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J Toxicol Clin Toxicol. 1999;37(6):773-6.

Triethylene glycol poisoning treated with intravenous ethanol infusion.

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  • 1Department of Emergency Medicine, Westmead Hospital, Australia.



Poisoning with triethylene glycol has been rarely reported in humans. Triethylene glycol is thought to be metabolized by alcohol dehydrogenase to acidic products resulting in the production of a metabolic acidemia. Triethylene glycol metabolism has previously been shown to be inhibited by fomepizole (4-methyl pyrazole) administration. We report a case of triethylene glycol ingestion, presenting with a metabolic acidemia, treated with intravenous ethanol administration.


A 23-year-old female presented to the emergency department approximately 1-1.5 hours following ingestion of a gulp of triethylene glycol (99%) brake fluid with coma (GCS-3) and metabolic acidemia (pH 7.03, PCO2 44 mm Hg, Bicarbonate 11 mmol/L, anion gap 30 mmol/L, serum creatinine 90 mumol/L). She was intubated and given 100 mmol of intravenous sodium bicarbonate. An ethanol loading dose was administered followed by an infusion to maintain serum ethanol at 100 mg/dL. Acidemia gradually resolved over the next 8 hours and she was extubated 12 hours later. The ethanol infusion was continued for a total of 22 hours. There was no recurrence of acidemia. Serum ethanol, ethylene glycol, and methanol levels were nondetectable on presentation, as was serum salicylate. Urine drug of abuse screen and thin-layer chromatography revealed no other coingested substances. The patient was discharged to a psychiatric ward 36 hours postingestion.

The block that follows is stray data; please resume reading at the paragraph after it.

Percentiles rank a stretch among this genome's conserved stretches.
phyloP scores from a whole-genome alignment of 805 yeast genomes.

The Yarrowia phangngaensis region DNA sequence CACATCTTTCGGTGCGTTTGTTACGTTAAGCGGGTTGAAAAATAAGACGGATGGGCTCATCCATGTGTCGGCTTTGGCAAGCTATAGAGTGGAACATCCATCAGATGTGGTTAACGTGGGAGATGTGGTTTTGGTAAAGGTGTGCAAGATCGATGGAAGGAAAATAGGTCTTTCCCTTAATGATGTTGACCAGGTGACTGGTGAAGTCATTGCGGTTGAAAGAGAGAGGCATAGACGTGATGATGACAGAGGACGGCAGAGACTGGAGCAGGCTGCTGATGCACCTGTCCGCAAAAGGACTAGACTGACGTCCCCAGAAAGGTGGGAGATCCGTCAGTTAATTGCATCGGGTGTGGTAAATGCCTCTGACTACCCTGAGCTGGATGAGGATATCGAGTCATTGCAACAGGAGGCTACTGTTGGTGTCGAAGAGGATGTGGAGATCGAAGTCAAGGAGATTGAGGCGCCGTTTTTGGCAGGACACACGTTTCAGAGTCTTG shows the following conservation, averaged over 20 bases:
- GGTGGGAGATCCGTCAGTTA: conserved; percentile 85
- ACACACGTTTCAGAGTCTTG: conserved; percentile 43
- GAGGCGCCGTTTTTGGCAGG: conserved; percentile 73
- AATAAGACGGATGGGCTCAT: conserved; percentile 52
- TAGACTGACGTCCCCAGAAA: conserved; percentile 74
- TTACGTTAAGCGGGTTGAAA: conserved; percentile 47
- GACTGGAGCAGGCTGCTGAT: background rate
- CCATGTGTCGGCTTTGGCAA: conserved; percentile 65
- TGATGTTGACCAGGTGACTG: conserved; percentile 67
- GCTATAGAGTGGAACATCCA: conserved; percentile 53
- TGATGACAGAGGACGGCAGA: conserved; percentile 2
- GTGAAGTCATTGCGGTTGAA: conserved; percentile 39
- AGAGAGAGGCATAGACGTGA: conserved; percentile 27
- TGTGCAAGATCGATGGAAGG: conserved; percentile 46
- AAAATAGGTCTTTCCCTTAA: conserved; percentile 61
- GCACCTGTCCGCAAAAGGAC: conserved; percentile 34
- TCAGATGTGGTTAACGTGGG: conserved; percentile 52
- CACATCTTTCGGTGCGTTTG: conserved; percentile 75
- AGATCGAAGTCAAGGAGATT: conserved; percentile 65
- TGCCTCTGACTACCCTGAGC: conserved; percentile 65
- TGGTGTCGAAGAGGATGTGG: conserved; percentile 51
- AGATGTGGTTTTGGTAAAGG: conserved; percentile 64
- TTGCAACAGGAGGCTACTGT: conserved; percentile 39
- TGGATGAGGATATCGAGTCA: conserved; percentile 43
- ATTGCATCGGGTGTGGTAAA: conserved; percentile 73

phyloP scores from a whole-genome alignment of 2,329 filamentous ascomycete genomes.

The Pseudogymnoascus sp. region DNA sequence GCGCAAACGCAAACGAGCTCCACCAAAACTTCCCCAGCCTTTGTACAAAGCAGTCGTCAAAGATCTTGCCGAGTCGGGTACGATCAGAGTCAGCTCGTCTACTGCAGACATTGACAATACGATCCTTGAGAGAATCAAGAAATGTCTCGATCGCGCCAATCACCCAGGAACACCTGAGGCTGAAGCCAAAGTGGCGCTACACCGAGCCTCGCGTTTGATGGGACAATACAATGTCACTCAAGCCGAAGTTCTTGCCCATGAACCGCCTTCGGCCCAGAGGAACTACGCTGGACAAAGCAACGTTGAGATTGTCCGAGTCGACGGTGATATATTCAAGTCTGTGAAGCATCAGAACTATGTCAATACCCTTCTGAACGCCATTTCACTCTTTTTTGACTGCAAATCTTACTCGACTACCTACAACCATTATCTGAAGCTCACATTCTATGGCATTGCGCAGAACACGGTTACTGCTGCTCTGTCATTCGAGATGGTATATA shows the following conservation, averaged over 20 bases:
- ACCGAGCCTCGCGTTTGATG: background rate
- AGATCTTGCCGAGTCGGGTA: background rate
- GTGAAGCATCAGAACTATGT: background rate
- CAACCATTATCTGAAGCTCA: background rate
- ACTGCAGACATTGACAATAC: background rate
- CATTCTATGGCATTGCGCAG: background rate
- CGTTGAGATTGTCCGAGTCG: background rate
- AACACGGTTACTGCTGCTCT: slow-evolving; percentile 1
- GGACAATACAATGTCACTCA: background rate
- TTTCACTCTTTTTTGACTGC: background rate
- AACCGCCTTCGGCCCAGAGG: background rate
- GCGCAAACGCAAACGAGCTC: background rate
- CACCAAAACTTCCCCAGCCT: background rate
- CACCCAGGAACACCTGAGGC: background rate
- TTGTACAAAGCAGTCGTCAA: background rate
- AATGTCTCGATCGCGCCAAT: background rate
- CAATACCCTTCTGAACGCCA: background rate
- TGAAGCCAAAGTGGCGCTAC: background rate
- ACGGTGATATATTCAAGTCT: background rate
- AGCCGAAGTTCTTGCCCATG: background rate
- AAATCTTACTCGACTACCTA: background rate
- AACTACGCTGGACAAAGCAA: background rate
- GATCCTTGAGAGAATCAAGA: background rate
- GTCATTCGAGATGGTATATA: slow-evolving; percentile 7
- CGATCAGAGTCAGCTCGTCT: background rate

Pure triethylene glycol poisoning results in coma and metabolic acidemia and may be treated with alcohol dehydrogenase inhibitors such as ethanol.

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